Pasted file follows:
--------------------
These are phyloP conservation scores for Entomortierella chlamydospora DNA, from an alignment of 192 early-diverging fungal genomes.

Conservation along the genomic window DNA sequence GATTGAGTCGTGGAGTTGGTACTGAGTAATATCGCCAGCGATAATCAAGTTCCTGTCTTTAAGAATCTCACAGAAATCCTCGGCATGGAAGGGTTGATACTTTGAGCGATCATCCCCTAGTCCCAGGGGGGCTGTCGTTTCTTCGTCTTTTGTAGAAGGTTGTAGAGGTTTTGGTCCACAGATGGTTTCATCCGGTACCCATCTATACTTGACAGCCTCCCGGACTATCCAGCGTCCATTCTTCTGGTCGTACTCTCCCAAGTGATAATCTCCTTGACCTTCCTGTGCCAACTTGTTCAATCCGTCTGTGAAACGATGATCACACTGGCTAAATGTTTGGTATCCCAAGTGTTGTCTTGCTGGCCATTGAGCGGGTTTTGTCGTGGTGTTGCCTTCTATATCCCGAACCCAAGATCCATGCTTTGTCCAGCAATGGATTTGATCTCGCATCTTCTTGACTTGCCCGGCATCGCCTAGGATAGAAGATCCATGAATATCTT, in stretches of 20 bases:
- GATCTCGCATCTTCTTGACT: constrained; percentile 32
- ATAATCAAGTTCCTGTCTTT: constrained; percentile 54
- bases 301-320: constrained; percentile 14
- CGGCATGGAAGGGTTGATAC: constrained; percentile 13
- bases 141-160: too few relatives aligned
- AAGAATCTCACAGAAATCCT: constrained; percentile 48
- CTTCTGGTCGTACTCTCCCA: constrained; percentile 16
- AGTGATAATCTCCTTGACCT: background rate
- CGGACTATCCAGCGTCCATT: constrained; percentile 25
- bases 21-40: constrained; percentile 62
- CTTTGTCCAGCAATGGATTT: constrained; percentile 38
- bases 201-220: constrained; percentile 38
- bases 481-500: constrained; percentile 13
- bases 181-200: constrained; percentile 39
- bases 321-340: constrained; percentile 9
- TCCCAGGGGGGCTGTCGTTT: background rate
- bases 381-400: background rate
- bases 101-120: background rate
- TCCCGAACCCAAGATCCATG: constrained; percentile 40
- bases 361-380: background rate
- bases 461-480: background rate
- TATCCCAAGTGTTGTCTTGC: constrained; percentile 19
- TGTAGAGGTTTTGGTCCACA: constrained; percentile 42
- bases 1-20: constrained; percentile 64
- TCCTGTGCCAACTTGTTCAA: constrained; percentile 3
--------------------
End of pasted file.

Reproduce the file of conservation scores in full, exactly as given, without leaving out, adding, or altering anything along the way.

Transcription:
These are phyloP conservation scores for Entomortierella chlamydospora DNA, from an alignment of 192 early-diverging fungal genomes.

Conservation along the genomic window DNA sequence GATTGAGTCGTGGAGTTGGTACTGAGTAATATCGCCAGCGATAATCAAGTTCCTGTCTTTAAGAATCTCACAGAAATCCTCGGCATGGAAGGGTTGATACTTTGAGCGATCATCCCCTAGTCCCAGGGGGGCTGTCGTTTCTTCGTCTTTTGTAGAAGGTTGTAGAGGTTTTGGTCCACAGATGGTTTCATCCGGTACCCATCTATACTTGACAGCCTCCCGGACTATCCAGCGTCCATTCTTCTGGTCGTACTCTCCCAAGTGATAATCTCCTTGACCTTCCTGTGCCAACTTGTTCAATCCGTCTGTGAAACGATGATCACACTGGCTAAATGTTTGGTATCCCAAGTGTTGTCTTGCTGGCCATTGAGCGGGTTTTGTCGTGGTGTTGCCTTCTATATCCCGAACCCAAGATCCATGCTTTGTCCAGCAATGGATTTGATCTCGCATCTTCTTGACTTGCCCGGCATCGCCTAGGATAGAAGATCCATGAATATCTT, in stretches of 20 bases:
- GATCTCGCATCTTCTTGACT: constrained; percentile 32
- ATAATCAAGTTCCTGTCTTT: constrained; percentile 54
- bases 301-320: constrained; percentile 14
- CGGCATGGAAGGGTTGATAC: constrained; percentile 13
- bases 141-160: too few relatives aligned
- AAGAATCTCACAGAAATCCT: constrained; percentile 48
- CTTCTGGTCGTACTCTCCCA: constrained; percentile 16
- AGTGATAATCTCCTTGACCT: background rate
- CGGACTATCCAGCGTCCATT: constrained; percentile 25
- bases 21-40: constrained; percentile 62
- CTTTGTCCAGCAATGGATTT: constrained; percentile 38
- bases 201-220: constrained; percentile 38
- bases 481-500: constrained; percentile 13
- bases 181-200: constrained; percentile 39
- bases 321-340: constrained; percentile 9
- TCCCAGGGGGGCTGTCGTTT: background rate
- bases 381-400: background rate
- bases 101-120: background rate
- TCCCGAACCCAAGATCCATG: constrained; percentile 40
- bases 361-380: background rate
- bases 461-480: background rate
- TATCCCAAGTGTTGTCTTGC: constrained; percentile 19
- TGTAGAGGTTTTGGTCCACA: constrained; percentile 42
- bases 1-20: constrained; percentile 64
- TCCTGTGCCAACTTGTTCAA: constrained; percentile 3